Day 4: Posted from the Horombo huts 12,000 ft

Finally out of the rainforest, breakdowns, and Mr. Chow joins us.

Start of the day, the sky cleared and we could see the stars and the rest of the camp. Looked to be a great morning. Gabe snored like an old man all night. I was up early packing and getting ready for the next climb to the Horombo huts at 12,000 ft., and while putting on my shoes my back went out. I can’t believe after one day I was done. I had walking poles, and if we could make it to the next huts the boys can attempt to summit. Everyone’s mood changed. I was a grump, sick, and disappointed, but was able to walk with the sticks to the Horombo huts five hours away. We climbed well, and the next day was a recovery and acclimatization day with a short hike; hoping for a recovery. The boys were having to do everything now, from putting my socks on to picking up what I dropped. The higher I go from this point the harder it will be to rescue me.

Luke and Gabe have come down with altitude sickness early. Luke took migraine meds he brought with him and feels better. Gabe has already lost his appetite, and Amos is making him limewater and making him eat. We have two days until we try to summit and it’s not looking good.

Later that night, things get better. First, Gabe eats. Amos tells him even if he throws up, which he did, he will feel better which he also did. Luke was still having issues and spending time in the only sit down toilet we would see in 6 days. I think they named the stall after him. He used up our last bottled water, and now we drink treated water the rest of the trip. Gabe and I are keeping the last wet wipes for emergencies.

We are finally laughing again. The park ranger comes knocking telling us they need our extra bunk. In walks Mr. Chow, (which Isn’t his name but he speaks no English). We introduce ourselves and he just bows, so we name him Mr. Chow from The Hangover movie as he has a slight resemblance. We clear our gear off the top bunk. Already in our sleeping bags for the night trying to stay warm and Mr. Chow drops his pants in the middle of the room releasing a stench worse than me. That night he proves he can snore louder than Gabe and fart louder than Luke. He is a master. There are twenty other Chinese climbers in his party. I think it was no accident he was odd man out and exiled to live with us.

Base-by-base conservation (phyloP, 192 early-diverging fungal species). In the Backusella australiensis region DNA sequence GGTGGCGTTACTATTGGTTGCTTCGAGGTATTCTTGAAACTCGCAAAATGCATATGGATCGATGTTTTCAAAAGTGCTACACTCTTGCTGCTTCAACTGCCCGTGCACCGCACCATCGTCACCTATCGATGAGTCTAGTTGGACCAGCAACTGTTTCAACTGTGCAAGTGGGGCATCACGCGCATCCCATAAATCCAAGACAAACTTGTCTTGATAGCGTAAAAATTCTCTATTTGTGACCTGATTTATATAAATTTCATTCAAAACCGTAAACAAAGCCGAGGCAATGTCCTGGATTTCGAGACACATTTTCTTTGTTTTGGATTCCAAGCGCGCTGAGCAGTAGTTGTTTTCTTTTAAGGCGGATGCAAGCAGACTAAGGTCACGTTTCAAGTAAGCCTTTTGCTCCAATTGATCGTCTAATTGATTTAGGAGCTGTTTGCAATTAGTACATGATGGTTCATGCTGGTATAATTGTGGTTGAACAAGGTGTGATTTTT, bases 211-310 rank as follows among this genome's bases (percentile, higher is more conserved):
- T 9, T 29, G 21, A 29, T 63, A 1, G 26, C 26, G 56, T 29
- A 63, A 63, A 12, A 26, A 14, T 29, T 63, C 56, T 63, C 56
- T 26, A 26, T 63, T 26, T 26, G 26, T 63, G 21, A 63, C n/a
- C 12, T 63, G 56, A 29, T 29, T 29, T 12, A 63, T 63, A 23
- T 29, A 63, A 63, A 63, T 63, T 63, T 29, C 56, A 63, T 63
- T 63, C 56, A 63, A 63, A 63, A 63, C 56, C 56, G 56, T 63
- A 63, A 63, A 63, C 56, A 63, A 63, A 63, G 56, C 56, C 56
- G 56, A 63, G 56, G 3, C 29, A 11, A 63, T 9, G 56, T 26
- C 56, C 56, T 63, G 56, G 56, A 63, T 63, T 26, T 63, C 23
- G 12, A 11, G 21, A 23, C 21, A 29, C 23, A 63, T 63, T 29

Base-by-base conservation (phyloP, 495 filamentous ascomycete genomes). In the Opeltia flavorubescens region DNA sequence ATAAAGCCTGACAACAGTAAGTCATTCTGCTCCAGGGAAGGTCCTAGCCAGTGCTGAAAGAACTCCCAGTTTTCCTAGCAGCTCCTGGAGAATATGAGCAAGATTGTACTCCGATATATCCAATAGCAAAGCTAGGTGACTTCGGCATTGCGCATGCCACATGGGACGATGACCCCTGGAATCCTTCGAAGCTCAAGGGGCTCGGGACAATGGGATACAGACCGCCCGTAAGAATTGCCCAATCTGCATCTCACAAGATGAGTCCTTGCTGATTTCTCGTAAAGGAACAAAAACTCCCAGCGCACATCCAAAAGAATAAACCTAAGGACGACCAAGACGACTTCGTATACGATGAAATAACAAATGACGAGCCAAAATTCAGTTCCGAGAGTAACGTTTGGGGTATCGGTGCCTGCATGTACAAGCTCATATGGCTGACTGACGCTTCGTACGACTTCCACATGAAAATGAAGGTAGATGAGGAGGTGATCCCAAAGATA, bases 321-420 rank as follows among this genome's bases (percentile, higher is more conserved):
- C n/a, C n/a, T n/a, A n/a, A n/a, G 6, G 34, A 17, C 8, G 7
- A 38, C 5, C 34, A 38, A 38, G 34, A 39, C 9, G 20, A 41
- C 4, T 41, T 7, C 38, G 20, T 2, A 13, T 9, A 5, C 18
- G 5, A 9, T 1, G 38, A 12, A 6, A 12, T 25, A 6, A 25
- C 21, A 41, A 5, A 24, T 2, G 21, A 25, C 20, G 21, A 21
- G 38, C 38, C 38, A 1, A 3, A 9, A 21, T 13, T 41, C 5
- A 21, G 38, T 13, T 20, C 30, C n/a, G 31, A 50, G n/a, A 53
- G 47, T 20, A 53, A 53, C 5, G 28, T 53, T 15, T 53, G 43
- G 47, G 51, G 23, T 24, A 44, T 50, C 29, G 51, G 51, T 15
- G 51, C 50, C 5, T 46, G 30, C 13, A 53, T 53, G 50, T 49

Definitely feeling the altitude. I felt terrible earlier with a headache, shortness of breath, and nausea, but my boy Amos made me some special concoction and I drank it and surprisingly felt better. It is freezing now and I have to sleep in the same gear that I traveled in so needless to say it’s super dirty and dusty in my sleeping bag. Also, we get to share a room with a Chinese guy that dad kept calling Mr. Chow even though that was not his name. He woke everyone up at 5:00 a.m. when he was getting up to take pictures of the sunrise.

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